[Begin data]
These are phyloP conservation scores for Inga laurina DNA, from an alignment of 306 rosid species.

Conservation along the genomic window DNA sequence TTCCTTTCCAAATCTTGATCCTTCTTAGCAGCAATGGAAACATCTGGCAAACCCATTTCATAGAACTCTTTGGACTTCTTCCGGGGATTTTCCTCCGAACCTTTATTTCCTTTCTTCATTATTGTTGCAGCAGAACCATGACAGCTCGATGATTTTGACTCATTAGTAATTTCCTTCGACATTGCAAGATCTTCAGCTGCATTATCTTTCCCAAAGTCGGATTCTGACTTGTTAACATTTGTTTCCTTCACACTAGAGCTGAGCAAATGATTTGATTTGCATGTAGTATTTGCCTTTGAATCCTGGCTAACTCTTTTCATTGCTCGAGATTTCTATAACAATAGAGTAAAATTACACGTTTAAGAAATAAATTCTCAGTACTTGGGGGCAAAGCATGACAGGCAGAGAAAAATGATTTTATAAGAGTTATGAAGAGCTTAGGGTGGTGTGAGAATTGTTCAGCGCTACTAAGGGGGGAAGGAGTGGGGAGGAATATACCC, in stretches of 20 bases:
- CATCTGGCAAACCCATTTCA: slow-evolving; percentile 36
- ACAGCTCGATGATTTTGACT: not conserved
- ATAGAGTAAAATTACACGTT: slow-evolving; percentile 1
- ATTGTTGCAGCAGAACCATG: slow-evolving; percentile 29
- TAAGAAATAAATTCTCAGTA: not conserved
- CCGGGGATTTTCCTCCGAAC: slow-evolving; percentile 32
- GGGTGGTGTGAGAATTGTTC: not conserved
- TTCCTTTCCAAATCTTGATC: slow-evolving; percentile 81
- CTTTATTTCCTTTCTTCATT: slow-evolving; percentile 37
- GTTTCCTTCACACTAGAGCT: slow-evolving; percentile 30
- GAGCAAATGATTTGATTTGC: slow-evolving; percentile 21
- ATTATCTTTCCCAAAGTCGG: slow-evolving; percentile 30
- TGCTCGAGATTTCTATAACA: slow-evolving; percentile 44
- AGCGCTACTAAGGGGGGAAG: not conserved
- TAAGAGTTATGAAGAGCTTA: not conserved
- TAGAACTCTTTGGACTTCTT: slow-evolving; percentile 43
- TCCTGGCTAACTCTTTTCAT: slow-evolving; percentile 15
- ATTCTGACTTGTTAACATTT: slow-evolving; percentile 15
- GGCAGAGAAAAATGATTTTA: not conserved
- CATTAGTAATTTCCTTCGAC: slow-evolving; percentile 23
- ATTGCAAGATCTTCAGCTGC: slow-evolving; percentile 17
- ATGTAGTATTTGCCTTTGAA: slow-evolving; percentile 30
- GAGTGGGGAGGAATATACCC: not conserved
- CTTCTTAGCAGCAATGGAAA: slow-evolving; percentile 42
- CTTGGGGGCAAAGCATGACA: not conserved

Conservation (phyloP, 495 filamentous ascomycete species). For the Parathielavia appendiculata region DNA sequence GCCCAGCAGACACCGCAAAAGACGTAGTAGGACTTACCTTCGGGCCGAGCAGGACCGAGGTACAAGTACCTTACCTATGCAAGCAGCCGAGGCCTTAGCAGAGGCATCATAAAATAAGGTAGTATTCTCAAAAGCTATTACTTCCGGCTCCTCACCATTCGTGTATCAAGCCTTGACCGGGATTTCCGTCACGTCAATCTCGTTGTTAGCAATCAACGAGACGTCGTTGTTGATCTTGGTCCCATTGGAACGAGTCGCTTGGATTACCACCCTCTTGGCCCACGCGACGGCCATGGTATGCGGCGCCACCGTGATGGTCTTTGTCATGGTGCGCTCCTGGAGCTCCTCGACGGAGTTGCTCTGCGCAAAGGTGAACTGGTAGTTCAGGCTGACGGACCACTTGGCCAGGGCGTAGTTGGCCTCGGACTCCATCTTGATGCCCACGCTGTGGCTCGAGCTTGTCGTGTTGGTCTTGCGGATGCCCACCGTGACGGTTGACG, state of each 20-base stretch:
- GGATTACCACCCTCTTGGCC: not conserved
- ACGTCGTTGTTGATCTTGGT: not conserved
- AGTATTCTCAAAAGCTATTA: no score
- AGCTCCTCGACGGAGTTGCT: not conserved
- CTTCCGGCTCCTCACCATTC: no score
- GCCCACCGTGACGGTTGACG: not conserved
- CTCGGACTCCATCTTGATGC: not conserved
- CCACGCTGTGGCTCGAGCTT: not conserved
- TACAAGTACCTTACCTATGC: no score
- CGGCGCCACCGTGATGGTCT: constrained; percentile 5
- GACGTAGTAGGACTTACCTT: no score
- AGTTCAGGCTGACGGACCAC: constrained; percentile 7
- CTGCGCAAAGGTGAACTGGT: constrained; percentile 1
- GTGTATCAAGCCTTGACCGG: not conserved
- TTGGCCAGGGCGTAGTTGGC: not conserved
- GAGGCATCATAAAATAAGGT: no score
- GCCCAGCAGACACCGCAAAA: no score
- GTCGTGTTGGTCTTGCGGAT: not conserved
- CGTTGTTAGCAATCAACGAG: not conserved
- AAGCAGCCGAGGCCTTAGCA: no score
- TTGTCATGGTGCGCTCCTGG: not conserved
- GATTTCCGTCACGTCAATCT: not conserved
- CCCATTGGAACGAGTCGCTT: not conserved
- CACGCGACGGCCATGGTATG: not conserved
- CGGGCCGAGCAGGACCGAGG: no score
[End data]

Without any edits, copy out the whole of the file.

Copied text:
These are phyloP conservation scores for Inga laurina DNA, from an alignment of 306 rosid species.

Conservation along the genomic window DNA sequence TTCCTTTCCAAATCTTGATCCTTCTTAGCAGCAATGGAAACATCTGGCAAACCCATTTCATAGAACTCTTTGGACTTCTTCCGGGGATTTTCCTCCGAACCTTTATTTCCTTTCTTCATTATTGTTGCAGCAGAACCATGACAGCTCGATGATTTTGACTCATTAGTAATTTCCTTCGACATTGCAAGATCTTCAGCTGCATTATCTTTCCCAAAGTCGGATTCTGACTTGTTAACATTTGTTTCCTTCACACTAGAGCTGAGCAAATGATTTGATTTGCATGTAGTATTTGCCTTTGAATCCTGGCTAACTCTTTTCATTGCTCGAGATTTCTATAACAATAGAGTAAAATTACACGTTTAAGAAATAAATTCTCAGTACTTGGGGGCAAAGCATGACAGGCAGAGAAAAATGATTTTATAAGAGTTATGAAGAGCTTAGGGTGGTGTGAGAATTGTTCAGCGCTACTAAGGGGGGAAGGAGTGGGGAGGAATATACCC, in stretches of 20 bases:
- CATCTGGCAAACCCATTTCA: slow-evolving; percentile 36
- ACAGCTCGATGATTTTGACT: not conserved
- ATAGAGTAAAATTACACGTT: slow-evolving; percentile 1
- ATTGTTGCAGCAGAACCATG: slow-evolving; percentile 29
- TAAGAAATAAATTCTCAGTA: not conserved
- CCGGGGATTTTCCTCCGAAC: slow-evolving; percentile 32
- GGGTGGTGTGAGAATTGTTC: not conserved
- TTCCTTTCCAAATCTTGATC: slow-evolving; percentile 81
- CTTTATTTCCTTTCTTCATT: slow-evolving; percentile 37
- GTTTCCTTCACACTAGAGCT: slow-evolving; percentile 30
- GAGCAAATGATTTGATTTGC: slow-evolving; percentile 21
- ATTATCTTTCCCAAAGTCGG: slow-evolving; percentile 30
- TGCTCGAGATTTCTATAACA: slow-evolving; percentile 44
- AGCGCTACTAAGGGGGGAAG: not conserved
- TAAGAGTTATGAAGAGCTTA: not conserved
- TAGAACTCTTTGGACTTCTT: slow-evolving; percentile 43
- TCCTGGCTAACTCTTTTCAT: slow-evolving; percentile 15
- ATTCTGACTTGTTAACATTT: slow-evolving; percentile 15
- GGCAGAGAAAAATGATTTTA: not conserved
- CATTAGTAATTTCCTTCGAC: slow-evolving; percentile 23
- ATTGCAAGATCTTCAGCTGC: slow-evolving; percentile 17
- ATGTAGTATTTGCCTTTGAA: slow-evolving; percentile 30
- GAGTGGGGAGGAATATACCC: not conserved
- CTTCTTAGCAGCAATGGAAA: slow-evolving; percentile 42
- CTTGGGGGCAAAGCATGACA: not conserved

Conservation (phyloP, 495 filamentous ascomycete species). For the Parathielavia appendiculata region DNA sequence GCCCAGCAGACACCGCAAAAGACGTAGTAGGACTTACCTTCGGGCCGAGCAGGACCGAGGTACAAGTACCTTACCTATGCAAGCAGCCGAGGCCTTAGCAGAGGCATCATAAAATAAGGTAGTATTCTCAAAAGCTATTACTTCCGGCTCCTCACCATTCGTGTATCAAGCCTTGACCGGGATTTCCGTCACGTCAATCTCGTTGTTAGCAATCAACGAGACGTCGTTGTTGATCTTGGTCCCATTGGAACGAGTCGCTTGGATTACCACCCTCTTGGCCCACGCGACGGCCATGGTATGCGGCGCCACCGTGATGGTCTTTGTCATGGTGCGCTCCTGGAGCTCCTCGACGGAGTTGCTCTGCGCAAAGGTGAACTGGTAGTTCAGGCTGACGGACCACTTGGCCAGGGCGTAGTTGGCCTCGGACTCCATCTTGATGCCCACGCTGTGGCTCGAGCTTGTCGTGTTGGTCTTGCGGATGCCCACCGTGACGGTTGACG, state of each 20-base stretch:
- GGATTACCACCCTCTTGGCC: not conserved
- ACGTCGTTGTTGATCTTGGT: not conserved
- AGTATTCTCAAAAGCTATTA: no score
- AGCTCCTCGACGGAGTTGCT: not conserved
- CTTCCGGCTCCTCACCATTC: no score
- GCCCACCGTGACGGTTGACG: not conserved
- CTCGGACTCCATCTTGATGC: not conserved
- CCACGCTGTGGCTCGAGCTT: not conserved
- TACAAGTACCTTACCTATGC: no score
- CGGCGCCACCGTGATGGTCT: constrained; percentile 5
- GACGTAGTAGGACTTACCTT: no score
- AGTTCAGGCTGACGGACCAC: constrained; percentile 7
- CTGCGCAAAGGTGAACTGGT: constrained; percentile 1
- GTGTATCAAGCCTTGACCGG: not conserved
- TTGGCCAGGGCGTAGTTGGC: not conserved
- GAGGCATCATAAAATAAGGT: no score
- GCCCAGCAGACACCGCAAAA: no score
- GTCGTGTTGGTCTTGCGGAT: not conserved
- CGTTGTTAGCAATCAACGAG: not conserved
- AAGCAGCCGAGGCCTTAGCA: no score
- TTGTCATGGTGCGCTCCTGG: not conserved
- GATTTCCGTCACGTCAATCT: not conserved
- CCCATTGGAACGAGTCGCTT: not conserved
- CACGCGACGGCCATGGTATG: not conserved
- CGGGCCGAGCAGGACCGAGG: no score